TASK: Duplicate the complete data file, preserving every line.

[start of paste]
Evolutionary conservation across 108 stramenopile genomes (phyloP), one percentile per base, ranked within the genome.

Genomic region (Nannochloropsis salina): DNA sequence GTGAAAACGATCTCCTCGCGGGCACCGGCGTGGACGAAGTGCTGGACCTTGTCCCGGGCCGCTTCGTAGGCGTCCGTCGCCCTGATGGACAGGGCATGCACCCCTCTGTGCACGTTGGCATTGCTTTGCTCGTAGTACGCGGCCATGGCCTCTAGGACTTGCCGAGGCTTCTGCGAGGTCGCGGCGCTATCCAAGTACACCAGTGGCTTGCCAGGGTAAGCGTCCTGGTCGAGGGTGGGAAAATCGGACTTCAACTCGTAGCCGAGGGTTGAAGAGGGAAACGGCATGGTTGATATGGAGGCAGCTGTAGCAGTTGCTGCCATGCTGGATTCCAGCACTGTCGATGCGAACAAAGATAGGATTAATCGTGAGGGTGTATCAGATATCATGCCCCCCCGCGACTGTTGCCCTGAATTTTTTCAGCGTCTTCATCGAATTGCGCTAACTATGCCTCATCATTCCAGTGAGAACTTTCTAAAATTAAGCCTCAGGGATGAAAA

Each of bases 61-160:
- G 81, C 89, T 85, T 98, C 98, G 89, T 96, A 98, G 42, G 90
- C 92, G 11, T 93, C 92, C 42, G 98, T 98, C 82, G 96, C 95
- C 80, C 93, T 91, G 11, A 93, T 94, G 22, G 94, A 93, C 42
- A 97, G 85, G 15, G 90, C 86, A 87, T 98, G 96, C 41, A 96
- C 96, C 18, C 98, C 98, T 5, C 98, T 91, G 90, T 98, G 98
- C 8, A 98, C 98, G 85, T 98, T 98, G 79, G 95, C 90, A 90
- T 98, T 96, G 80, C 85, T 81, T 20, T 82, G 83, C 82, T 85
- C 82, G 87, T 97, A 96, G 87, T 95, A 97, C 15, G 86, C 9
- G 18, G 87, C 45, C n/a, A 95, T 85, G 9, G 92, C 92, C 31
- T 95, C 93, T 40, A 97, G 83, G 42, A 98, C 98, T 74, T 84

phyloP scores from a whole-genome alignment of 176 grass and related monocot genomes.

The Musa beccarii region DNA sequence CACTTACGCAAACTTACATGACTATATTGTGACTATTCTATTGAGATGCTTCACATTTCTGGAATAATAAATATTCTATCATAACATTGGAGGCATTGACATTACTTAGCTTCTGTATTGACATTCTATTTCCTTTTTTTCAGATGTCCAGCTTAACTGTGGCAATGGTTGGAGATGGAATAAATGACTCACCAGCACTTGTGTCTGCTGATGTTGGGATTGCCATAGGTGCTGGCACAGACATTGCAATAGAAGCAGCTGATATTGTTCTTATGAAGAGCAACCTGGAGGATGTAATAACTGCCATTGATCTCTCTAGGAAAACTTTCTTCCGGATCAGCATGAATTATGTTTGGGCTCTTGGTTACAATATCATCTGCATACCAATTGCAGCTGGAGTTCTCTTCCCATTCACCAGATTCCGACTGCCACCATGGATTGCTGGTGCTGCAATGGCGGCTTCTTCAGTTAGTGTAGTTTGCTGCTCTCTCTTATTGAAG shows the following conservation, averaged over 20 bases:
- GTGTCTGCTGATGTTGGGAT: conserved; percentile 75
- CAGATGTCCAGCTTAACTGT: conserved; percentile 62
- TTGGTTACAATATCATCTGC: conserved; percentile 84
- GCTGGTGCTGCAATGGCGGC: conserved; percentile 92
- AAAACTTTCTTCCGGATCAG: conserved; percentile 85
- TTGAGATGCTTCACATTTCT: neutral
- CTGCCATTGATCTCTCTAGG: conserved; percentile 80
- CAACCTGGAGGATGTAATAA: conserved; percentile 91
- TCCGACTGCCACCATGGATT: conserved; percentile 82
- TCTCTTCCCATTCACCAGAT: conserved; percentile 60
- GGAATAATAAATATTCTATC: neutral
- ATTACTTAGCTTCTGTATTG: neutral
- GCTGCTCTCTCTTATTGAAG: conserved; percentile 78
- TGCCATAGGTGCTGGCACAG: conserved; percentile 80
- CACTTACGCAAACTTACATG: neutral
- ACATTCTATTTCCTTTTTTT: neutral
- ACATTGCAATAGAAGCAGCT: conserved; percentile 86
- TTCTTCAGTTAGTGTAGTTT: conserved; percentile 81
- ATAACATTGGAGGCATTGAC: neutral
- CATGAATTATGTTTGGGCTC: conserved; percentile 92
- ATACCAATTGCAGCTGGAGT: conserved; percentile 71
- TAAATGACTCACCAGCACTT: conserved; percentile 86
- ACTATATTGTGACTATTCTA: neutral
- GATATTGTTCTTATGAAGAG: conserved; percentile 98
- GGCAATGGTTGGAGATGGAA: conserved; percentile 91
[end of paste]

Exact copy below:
Evolutionary conservation across 108 stramenopile genomes (phyloP), one percentile per base, ranked within the genome.

Genomic region (Nannochloropsis salina): DNA sequence GTGAAAACGATCTCCTCGCGGGCACCGGCGTGGACGAAGTGCTGGACCTTGTCCCGGGCCGCTTCGTAGGCGTCCGTCGCCCTGATGGACAGGGCATGCACCCCTCTGTGCACGTTGGCATTGCTTTGCTCGTAGTACGCGGCCATGGCCTCTAGGACTTGCCGAGGCTTCTGCGAGGTCGCGGCGCTATCCAAGTACACCAGTGGCTTGCCAGGGTAAGCGTCCTGGTCGAGGGTGGGAAAATCGGACTTCAACTCGTAGCCGAGGGTTGAAGAGGGAAACGGCATGGTTGATATGGAGGCAGCTGTAGCAGTTGCTGCCATGCTGGATTCCAGCACTGTCGATGCGAACAAAGATAGGATTAATCGTGAGGGTGTATCAGATATCATGCCCCCCCGCGACTGTTGCCCTGAATTTTTTCAGCGTCTTCATCGAATTGCGCTAACTATGCCTCATCATTCCAGTGAGAACTTTCTAAAATTAAGCCTCAGGGATGAAAA

Each of bases 61-160:
- G 81, C 89, T 85, T 98, C 98, G 89, T 96, A 98, G 42, G 90
- C 92, G 11, T 93, C 92, C 42, G 98, T 98, C 82, G 96, C 95
- C 80, C 93, T 91, G 11, A 93, T 94, G 22, G 94, A 93, C 42
- A 97, G 85, G 15, G 90, C 86, A 87, T 98, G 96, C 41, A 96
- C 96, C 18, C 98, C 98, T 5, C 98, T 91, G 90, T 98, G 98
- C 8, A 98, C 98, G 85, T 98, T 98, G 79, G 95, C 90, A 90
- T 98, T 96, G 80, C 85, T 81, T 20, T 82, G 83, C 82, T 85
- C 82, G 87, T 97, A 96, G 87, T 95, A 97, C 15, G 86, C 9
- G 18, G 87, C 45, C n/a, A 95, T 85, G 9, G 92, C 92, C 31
- T 95, C 93, T 40, A 97, G 83, G 42, A 98, C 98, T 74, T 84

phyloP scores from a whole-genome alignment of 176 grass and related monocot genomes.

The Musa beccarii region DNA sequence CACTTACGCAAACTTACATGACTATATTGTGACTATTCTATTGAGATGCTTCACATTTCTGGAATAATAAATATTCTATCATAACATTGGAGGCATTGACATTACTTAGCTTCTGTATTGACATTCTATTTCCTTTTTTTCAGATGTCCAGCTTAACTGTGGCAATGGTTGGAGATGGAATAAATGACTCACCAGCACTTGTGTCTGCTGATGTTGGGATTGCCATAGGTGCTGGCACAGACATTGCAATAGAAGCAGCTGATATTGTTCTTATGAAGAGCAACCTGGAGGATGTAATAACTGCCATTGATCTCTCTAGGAAAACTTTCTTCCGGATCAGCATGAATTATGTTTGGGCTCTTGGTTACAATATCATCTGCATACCAATTGCAGCTGGAGTTCTCTTCCCATTCACCAGATTCCGACTGCCACCATGGATTGCTGGTGCTGCAATGGCGGCTTCTTCAGTTAGTGTAGTTTGCTGCTCTCTCTTATTGAAG shows the following conservation, averaged over 20 bases:
- GTGTCTGCTGATGTTGGGAT: conserved; percentile 75
- CAGATGTCCAGCTTAACTGT: conserved; percentile 62
- TTGGTTACAATATCATCTGC: conserved; percentile 84
- GCTGGTGCTGCAATGGCGGC: conserved; percentile 92
- AAAACTTTCTTCCGGATCAG: conserved; percentile 85
- TTGAGATGCTTCACATTTCT: neutral
- CTGCCATTGATCTCTCTAGG: conserved; percentile 80
- CAACCTGGAGGATGTAATAA: conserved; percentile 91
- TCCGACTGCCACCATGGATT: conserved; percentile 82
- TCTCTTCCCATTCACCAGAT: conserved; percentile 60
- GGAATAATAAATATTCTATC: neutral
- ATTACTTAGCTTCTGTATTG: neutral
- GCTGCTCTCTCTTATTGAAG: conserved; percentile 78
- TGCCATAGGTGCTGGCACAG: conserved; percentile 80
- CACTTACGCAAACTTACATG: neutral
- ACATTCTATTTCCTTTTTTT: neutral
- ACATTGCAATAGAAGCAGCT: conserved; percentile 86
- TTCTTCAGTTAGTGTAGTTT: conserved; percentile 81
- ATAACATTGGAGGCATTGAC: neutral
- CATGAATTATGTTTGGGCTC: conserved; percentile 92
- ATACCAATTGCAGCTGGAGT: conserved; percentile 71
- TAAATGACTCACCAGCACTT: conserved; percentile 86
- ACTATATTGTGACTATTCTA: neutral
- GATATTGTTCTTATGAAGAG: conserved; percentile 98
- GGCAATGGTTGGAGATGGAA: conserved; percentile 91